#symbol will be ignored.
- rafaelrinaldi/pure - jethrokuan/[email protected] gitlab.com/jorgebucaran/kraken edc/bass + FabioAntunes/fish-nvm ~/path/to/myfish/plugin
That will remove rafaelrinaldi/pure and jethrokuan/z, add FabioAntunes/fish-nvm and update the rest.
plugins help you organize shell scripts into reusable, independent components that can be shared through a git URL or the path to a local directory. Even if your plugin is not meant to be shared with others, you can benefit from composition and the ability to depend on other plugins.
The structure of a plugin can be adopted from the fictional project described below. These are the files that Fisher looks for when installing or uninstalling a plugin. The name of the root directory can be anything you like.
fish-kraken ├── fishfile ├── functions │ └── kraken.fish ├── completions │ └── kraken.fish └── conf.d └── kraken.fish
If your project depends on other plugins, it should list them as dependencies in a fishfile. There is no need for a fishfile otherwise. The rules concerning the usage of the fishfile are the same rules we've already covered in using the fishfile.
While some plugins contain every kind of file, some plugins include only functions or configuration snippets. You are not limited to a single file per directory either. There can be as many files as you need or just one as in the following example.
fish-kraken └── kraken.fish
The lack of private scope in fish causes all plugin functions to share the same namespace. A good rule of thumb is to prefix functions intended for private use with the name of your plugin to prevent conflicts.
The best way to show you how to create your own plugin is by building one together. Our first example will be a function that prints the raw non-rendered markdown source of a README file from GitHub to standard output. Its inputs will be the name of the owner, repository, and branch. If no branch is specified, we'll use the master branch.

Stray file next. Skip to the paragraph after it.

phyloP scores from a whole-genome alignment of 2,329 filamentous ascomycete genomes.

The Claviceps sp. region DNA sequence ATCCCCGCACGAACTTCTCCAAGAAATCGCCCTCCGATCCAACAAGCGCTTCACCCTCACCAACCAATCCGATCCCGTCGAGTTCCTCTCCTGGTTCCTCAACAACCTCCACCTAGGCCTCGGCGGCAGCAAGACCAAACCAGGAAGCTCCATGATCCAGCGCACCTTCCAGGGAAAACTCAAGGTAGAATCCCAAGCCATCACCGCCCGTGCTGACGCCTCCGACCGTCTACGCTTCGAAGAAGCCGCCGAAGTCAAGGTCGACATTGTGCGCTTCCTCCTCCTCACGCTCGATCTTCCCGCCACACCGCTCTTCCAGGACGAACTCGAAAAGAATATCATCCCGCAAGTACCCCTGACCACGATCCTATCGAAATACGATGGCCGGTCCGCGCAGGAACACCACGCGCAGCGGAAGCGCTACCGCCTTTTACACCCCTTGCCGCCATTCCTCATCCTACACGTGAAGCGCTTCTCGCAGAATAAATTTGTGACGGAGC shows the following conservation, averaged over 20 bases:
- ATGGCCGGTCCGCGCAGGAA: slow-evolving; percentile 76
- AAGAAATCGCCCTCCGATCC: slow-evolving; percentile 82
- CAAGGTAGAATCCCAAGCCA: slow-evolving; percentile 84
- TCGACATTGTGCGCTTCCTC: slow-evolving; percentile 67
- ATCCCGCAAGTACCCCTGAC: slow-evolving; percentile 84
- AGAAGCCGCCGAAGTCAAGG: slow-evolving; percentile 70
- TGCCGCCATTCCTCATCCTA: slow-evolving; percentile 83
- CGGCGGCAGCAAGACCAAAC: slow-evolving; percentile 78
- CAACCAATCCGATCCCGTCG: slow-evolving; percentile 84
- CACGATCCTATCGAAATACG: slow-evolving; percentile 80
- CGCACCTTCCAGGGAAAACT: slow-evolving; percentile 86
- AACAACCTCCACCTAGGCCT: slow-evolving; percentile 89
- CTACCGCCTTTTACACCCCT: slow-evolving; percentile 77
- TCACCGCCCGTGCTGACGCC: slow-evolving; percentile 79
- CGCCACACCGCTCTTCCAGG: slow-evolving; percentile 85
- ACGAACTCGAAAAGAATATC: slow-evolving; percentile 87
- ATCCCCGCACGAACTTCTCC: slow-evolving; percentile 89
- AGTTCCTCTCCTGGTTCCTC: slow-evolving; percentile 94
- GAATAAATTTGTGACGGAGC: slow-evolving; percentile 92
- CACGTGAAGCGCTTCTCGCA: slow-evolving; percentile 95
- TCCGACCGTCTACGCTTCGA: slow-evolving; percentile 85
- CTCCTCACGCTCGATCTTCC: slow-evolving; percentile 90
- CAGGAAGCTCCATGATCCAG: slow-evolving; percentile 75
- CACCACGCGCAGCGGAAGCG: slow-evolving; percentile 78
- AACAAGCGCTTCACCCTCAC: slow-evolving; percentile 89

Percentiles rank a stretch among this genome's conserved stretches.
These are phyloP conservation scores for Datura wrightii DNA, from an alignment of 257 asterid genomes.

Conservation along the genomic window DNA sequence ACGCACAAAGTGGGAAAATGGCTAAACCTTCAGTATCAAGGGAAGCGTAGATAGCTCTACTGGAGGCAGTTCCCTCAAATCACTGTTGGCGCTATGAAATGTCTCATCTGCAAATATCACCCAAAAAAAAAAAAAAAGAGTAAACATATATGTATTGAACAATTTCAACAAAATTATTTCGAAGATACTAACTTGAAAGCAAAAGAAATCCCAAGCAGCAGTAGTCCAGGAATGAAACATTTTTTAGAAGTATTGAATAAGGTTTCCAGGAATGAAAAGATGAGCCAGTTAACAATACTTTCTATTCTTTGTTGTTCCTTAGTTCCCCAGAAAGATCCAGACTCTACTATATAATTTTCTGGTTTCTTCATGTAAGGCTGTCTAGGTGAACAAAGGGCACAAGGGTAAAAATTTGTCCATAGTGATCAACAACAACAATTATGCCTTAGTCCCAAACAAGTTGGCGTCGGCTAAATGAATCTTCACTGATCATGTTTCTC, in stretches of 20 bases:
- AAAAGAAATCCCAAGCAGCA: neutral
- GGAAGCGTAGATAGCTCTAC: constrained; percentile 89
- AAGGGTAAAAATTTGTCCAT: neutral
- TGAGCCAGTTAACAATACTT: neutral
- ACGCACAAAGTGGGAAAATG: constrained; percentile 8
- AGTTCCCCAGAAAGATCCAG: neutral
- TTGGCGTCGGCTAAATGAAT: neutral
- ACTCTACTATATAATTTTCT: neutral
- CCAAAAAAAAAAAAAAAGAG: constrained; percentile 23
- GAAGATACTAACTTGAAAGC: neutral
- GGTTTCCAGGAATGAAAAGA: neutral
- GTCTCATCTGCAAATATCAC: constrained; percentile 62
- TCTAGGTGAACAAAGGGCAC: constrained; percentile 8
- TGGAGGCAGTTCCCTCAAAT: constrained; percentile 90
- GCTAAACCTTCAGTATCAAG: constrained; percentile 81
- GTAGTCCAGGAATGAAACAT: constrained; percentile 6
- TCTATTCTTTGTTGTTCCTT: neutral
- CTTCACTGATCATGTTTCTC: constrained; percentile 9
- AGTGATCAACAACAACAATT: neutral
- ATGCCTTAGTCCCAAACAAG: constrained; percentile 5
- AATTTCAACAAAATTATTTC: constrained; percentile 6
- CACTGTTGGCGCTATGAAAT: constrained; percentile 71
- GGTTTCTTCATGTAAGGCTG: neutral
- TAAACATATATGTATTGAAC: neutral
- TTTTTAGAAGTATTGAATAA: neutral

Create the following directory structure and function file. Make sure the function name matches the file name; otherwise fish won't be able to autoload it the first time you try to use it.
fish-readme └── readme.fish
function readme -a owner repo branch if test -z "$branch" set branch master end curl -s https://raw.githubusercontent.com/$owner/$repo/$branch/README.md end
You can install it with the
addcommand followed by the path to the directory.
fisher add /absolute/path/to/fish-readme
To publish the plugin upload it to GitHub, GitLab, BitBucket, or anywhere you like. Keep in mind that Fisher is not a plugin registry. Its function is to fetch fish scripts and put them in place so that your shell can find them.
Now let's install the plugin from the net. Open your fishfile and replace the local version of the plugin you added with the URL of the repository. Save your changes and run
- /absolute/path/to/fish-readme + gitlab.com/jorgebucaran/fish-readme
You can leave off the
github.compart of the URL when adding or removing plugins hosted on GitHub. If your plugin is hosted anywhere else, the address of the server is required.
Plugins may provide custom uninstall logic through an uninstall event handler.
Let's walk through an example that uses this feature to add a new key binding for the Control-G sequence. Let's say we want to use it to open the fishfile in the
vieditor quickly. When you install the plugin,
fishfile_quick_edit_key_bindings.fishwill be sourced, adding the specified key binding and loading the event handler function. When you uninstall it, Fisher will emit an uninstall event where you can erase the bindings!
fish-fishfile-quick-edit └── conf.d └── fishfile_quick_edit_key_bindings.fish
bind \cg "vi ~/.config/fish/fishfile"
set -l name (basename (status -f) .fish)_uninstall
function $name --on-event $name bind --erase \cg end